So thanks for this little nugget. I’ll make sure that in the event we meet face to face, that that slide is up front. And @bfeld:disqus ….vice versa for you. :)

    Cheers!

  • http://twitter.com/jbhelms James Helms

    Does this only count with in-person pitches?  What if I am sending a slide deck?  Should I also move the bios to the beginning.

  • http://bothsidesofthetable.com msuster

    Embellishment in the slide. Normal intro by person. Can follow with CEO saying, “he’s being a bit humble.” But NO self intro seems wrong to me.

  • http://bothsidesofthetable.com msuster

    Yes. Even more so because in person you can at least introduce yourself. On slides – you can’t.

  • http://www.alearningaday.com Rohan

    Heh.
    To each his own.
    Tailor according to audience is the lesson, I take. ;)

  • http://www.repeatablesale.com/ Scott Barnett

    Agreed – looking back over your post again, it may make sense to talk about the different types of meetings you would have with a VC – because for a first meeting (with a VC or a potential customer), I don’t agree with most of your post.  For a subsequent meeting where you are trying to close the deal, I agree with you whole-heartedly.  But as a general rule (which is how I interpreted your post), your advice is a bit dangerous.

  • Zvi

    Once I pitched a VC, he interrupted me on the first slide and asked: “Who the hell are you?”.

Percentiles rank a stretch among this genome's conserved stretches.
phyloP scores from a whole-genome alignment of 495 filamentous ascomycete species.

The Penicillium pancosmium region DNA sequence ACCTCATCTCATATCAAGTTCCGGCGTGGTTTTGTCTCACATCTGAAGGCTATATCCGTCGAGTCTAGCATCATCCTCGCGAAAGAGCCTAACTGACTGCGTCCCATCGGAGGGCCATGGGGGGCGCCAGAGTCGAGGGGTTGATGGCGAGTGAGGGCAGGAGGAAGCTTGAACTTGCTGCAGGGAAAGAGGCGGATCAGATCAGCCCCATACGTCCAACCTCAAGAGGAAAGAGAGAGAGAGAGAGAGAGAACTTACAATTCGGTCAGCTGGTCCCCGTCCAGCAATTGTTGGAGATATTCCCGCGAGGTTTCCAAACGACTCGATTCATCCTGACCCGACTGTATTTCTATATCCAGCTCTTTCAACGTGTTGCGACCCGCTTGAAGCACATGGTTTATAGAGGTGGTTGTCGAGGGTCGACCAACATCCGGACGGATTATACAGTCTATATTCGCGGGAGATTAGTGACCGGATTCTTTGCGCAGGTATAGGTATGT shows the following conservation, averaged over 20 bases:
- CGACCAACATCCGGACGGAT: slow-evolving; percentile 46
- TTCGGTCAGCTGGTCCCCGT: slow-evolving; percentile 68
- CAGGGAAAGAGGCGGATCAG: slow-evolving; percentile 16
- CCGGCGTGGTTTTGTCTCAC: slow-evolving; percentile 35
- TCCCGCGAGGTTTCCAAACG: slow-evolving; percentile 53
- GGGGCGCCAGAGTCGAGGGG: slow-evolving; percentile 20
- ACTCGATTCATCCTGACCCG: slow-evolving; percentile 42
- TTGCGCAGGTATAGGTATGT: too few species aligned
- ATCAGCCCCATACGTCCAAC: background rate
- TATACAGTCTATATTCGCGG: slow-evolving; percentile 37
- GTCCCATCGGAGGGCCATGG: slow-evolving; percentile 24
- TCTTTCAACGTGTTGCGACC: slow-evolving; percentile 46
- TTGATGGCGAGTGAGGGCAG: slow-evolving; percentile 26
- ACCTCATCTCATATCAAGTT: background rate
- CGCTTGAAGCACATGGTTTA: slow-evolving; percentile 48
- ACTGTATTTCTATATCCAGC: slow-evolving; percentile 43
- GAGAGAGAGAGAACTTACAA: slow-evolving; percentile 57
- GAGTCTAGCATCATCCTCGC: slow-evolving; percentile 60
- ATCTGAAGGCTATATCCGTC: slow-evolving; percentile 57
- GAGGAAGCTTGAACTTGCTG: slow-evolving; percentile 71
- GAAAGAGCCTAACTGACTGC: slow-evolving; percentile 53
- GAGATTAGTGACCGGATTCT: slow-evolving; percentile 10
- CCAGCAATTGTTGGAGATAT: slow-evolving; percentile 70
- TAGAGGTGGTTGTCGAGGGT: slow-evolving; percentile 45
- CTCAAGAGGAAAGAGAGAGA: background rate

Since then my first slide is “Who the hell I am” ;)

  • James Mitchell

    So if an entrepreneur has done his homework, if he is pitching Mark, he will put in up front, and if he is pitching Brad, he will put it in the back. And if he is pitching a VC who has not written about this, he is totally hosed.

    In Massachusetts, there is a book called “The U.S. District Court Speaks.” Someone sends a questionnaire to every federal trial judge, asking him incredibly detailed questions about how they like to conduct their courtroom. How are exhibit numbered? Where should you stand when giving your closing argument? Etc. Any good trial lawyer will read the relevant chapter before appearing before that particular judge. It saves judges a lot of time from having to tell the attorneys what to do, and it saves the lawyers time from having to call around to find the inside scoop.

    Anyway, it would be great if someone did this for VCs. In the meantime, would it not make sense for a VC firm to prepare a 1 or 2 page memo titled “How to Pitch Us” and send it to the entrepreneur ahead of time? For example, tell the entrepreneur how much you care if his team members are there for the first meeting.